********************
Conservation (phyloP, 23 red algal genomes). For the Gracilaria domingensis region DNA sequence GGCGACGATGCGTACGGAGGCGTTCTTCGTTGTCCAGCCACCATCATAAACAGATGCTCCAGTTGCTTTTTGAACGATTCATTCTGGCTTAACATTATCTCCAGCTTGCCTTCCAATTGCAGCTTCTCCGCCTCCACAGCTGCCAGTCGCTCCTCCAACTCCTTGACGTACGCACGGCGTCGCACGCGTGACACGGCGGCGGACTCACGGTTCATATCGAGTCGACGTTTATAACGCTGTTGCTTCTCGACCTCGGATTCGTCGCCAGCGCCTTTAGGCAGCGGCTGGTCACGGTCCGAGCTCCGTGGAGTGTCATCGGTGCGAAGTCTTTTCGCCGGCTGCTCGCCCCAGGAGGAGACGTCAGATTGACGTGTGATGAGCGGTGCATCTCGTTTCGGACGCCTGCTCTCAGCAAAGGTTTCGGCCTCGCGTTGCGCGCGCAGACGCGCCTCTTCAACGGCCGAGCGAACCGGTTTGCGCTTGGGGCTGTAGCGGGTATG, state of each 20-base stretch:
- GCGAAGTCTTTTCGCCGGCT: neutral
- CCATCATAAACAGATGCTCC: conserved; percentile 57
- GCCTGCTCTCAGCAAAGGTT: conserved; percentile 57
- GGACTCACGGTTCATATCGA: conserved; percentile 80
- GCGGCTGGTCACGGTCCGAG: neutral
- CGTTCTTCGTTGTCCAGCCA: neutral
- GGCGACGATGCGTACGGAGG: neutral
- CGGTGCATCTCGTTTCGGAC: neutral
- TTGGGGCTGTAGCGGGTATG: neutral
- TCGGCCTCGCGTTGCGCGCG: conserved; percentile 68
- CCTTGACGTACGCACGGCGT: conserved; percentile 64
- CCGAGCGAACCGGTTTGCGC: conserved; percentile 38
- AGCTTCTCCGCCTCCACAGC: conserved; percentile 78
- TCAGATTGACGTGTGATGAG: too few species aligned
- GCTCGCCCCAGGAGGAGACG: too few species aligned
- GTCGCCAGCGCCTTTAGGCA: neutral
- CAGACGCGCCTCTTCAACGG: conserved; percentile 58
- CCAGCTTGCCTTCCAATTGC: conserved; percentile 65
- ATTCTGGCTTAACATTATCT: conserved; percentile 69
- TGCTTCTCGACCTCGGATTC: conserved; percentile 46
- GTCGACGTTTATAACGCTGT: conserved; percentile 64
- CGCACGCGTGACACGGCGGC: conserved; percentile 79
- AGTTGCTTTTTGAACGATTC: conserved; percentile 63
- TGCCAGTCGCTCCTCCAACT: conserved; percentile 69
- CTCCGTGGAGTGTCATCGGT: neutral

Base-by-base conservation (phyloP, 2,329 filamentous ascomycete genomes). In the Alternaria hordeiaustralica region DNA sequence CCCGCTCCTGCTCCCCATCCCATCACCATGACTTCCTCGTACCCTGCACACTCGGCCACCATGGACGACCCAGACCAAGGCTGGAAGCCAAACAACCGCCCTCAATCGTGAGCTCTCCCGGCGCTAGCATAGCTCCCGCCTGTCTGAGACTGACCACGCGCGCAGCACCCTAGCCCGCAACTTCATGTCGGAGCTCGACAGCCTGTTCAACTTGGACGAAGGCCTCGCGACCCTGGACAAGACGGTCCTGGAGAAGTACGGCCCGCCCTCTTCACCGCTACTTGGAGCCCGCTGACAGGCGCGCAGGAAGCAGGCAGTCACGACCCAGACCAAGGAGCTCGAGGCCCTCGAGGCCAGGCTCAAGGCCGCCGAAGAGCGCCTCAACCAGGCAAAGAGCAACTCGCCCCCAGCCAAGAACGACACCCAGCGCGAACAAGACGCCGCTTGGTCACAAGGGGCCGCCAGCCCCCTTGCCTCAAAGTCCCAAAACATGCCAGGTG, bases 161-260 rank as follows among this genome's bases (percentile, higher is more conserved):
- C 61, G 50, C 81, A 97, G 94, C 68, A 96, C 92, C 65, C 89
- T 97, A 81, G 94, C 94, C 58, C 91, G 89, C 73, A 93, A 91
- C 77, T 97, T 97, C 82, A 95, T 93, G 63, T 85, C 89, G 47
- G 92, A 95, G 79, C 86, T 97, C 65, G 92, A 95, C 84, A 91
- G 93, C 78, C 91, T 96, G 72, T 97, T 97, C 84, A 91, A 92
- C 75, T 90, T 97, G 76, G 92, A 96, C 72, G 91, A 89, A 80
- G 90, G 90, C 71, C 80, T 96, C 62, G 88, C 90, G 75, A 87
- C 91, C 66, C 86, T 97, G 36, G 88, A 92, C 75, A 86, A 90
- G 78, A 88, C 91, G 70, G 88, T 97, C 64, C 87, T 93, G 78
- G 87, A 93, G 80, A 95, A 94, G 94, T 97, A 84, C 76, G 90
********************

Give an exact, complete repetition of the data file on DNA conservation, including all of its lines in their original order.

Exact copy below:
Conservation (phyloP, 23 red algal genomes). For the Gracilaria domingensis region DNA sequence GGCGACGATGCGTACGGAGGCGTTCTTCGTTGTCCAGCCACCATCATAAACAGATGCTCCAGTTGCTTTTTGAACGATTCATTCTGGCTTAACATTATCTCCAGCTTGCCTTCCAATTGCAGCTTCTCCGCCTCCACAGCTGCCAGTCGCTCCTCCAACTCCTTGACGTACGCACGGCGTCGCACGCGTGACACGGCGGCGGACTCACGGTTCATATCGAGTCGACGTTTATAACGCTGTTGCTTCTCGACCTCGGATTCGTCGCCAGCGCCTTTAGGCAGCGGCTGGTCACGGTCCGAGCTCCGTGGAGTGTCATCGGTGCGAAGTCTTTTCGCCGGCTGCTCGCCCCAGGAGGAGACGTCAGATTGACGTGTGATGAGCGGTGCATCTCGTTTCGGACGCCTGCTCTCAGCAAAGGTTTCGGCCTCGCGTTGCGCGCGCAGACGCGCCTCTTCAACGGCCGAGCGAACCGGTTTGCGCTTGGGGCTGTAGCGGGTATG, state of each 20-base stretch:
- GCGAAGTCTTTTCGCCGGCT: neutral
- CCATCATAAACAGATGCTCC: conserved; percentile 57
- GCCTGCTCTCAGCAAAGGTT: conserved; percentile 57
- GGACTCACGGTTCATATCGA: conserved; percentile 80
- GCGGCTGGTCACGGTCCGAG: neutral
- CGTTCTTCGTTGTCCAGCCA: neutral
- GGCGACGATGCGTACGGAGG: neutral
- CGGTGCATCTCGTTTCGGAC: neutral
- TTGGGGCTGTAGCGGGTATG: neutral
- TCGGCCTCGCGTTGCGCGCG: conserved; percentile 68
- CCTTGACGTACGCACGGCGT: conserved; percentile 64
- CCGAGCGAACCGGTTTGCGC: conserved; percentile 38
- AGCTTCTCCGCCTCCACAGC: conserved; percentile 78
- TCAGATTGACGTGTGATGAG: too few species aligned
- GCTCGCCCCAGGAGGAGACG: too few species aligned
- GTCGCCAGCGCCTTTAGGCA: neutral
- CAGACGCGCCTCTTCAACGG: conserved; percentile 58
- CCAGCTTGCCTTCCAATTGC: conserved; percentile 65
- ATTCTGGCTTAACATTATCT: conserved; percentile 69
- TGCTTCTCGACCTCGGATTC: conserved; percentile 46
- GTCGACGTTTATAACGCTGT: conserved; percentile 64
- CGCACGCGTGACACGGCGGC: conserved; percentile 79
- AGTTGCTTTTTGAACGATTC: conserved; percentile 63
- TGCCAGTCGCTCCTCCAACT: conserved; percentile 69
- CTCCGTGGAGTGTCATCGGT: neutral

Base-by-base conservation (phyloP, 2,329 filamentous ascomycete genomes). In the Alternaria hordeiaustralica region DNA sequence CCCGCTCCTGCTCCCCATCCCATCACCATGACTTCCTCGTACCCTGCACACTCGGCCACCATGGACGACCCAGACCAAGGCTGGAAGCCAAACAACCGCCCTCAATCGTGAGCTCTCCCGGCGCTAGCATAGCTCCCGCCTGTCTGAGACTGACCACGCGCGCAGCACCCTAGCCCGCAACTTCATGTCGGAGCTCGACAGCCTGTTCAACTTGGACGAAGGCCTCGCGACCCTGGACAAGACGGTCCTGGAGAAGTACGGCCCGCCCTCTTCACCGCTACTTGGAGCCCGCTGACAGGCGCGCAGGAAGCAGGCAGTCACGACCCAGACCAAGGAGCTCGAGGCCCTCGAGGCCAGGCTCAAGGCCGCCGAAGAGCGCCTCAACCAGGCAAAGAGCAACTCGCCCCCAGCCAAGAACGACACCCAGCGCGAACAAGACGCCGCTTGGTCACAAGGGGCCGCCAGCCCCCTTGCCTCAAAGTCCCAAAACATGCCAGGTG, bases 161-260 rank as follows among this genome's bases (percentile, higher is more conserved):
- C 61, G 50, C 81, A 97, G 94, C 68, A 96, C 92, C 65, C 89
- T 97, A 81, G 94, C 94, C 58, C 91, G 89, C 73, A 93, A 91
- C 77, T 97, T 97, C 82, A 95, T 93, G 63, T 85, C 89, G 47
- G 92, A 95, G 79, C 86, T 97, C 65, G 92, A 95, C 84, A 91
- G 93, C 78, C 91, T 96, G 72, T 97, T 97, C 84, A 91, A 92
- C 75, T 90, T 97, G 76, G 92, A 96, C 72, G 91, A 89, A 80
- G 90, G 90, C 71, C 80, T 96, C 62, G 88, C 90, G 75, A 87
- C 91, C 66, C 86, T 97, G 36, G 88, A 92, C 75, A 86, A 90
- G 78, A 88, C 91, G 70, G 88, T 97, C 64, C 87, T 93, G 78
- G 87, A 93, G 80, A 95, A 94, G 94, T 97, A 84, C 76, G 90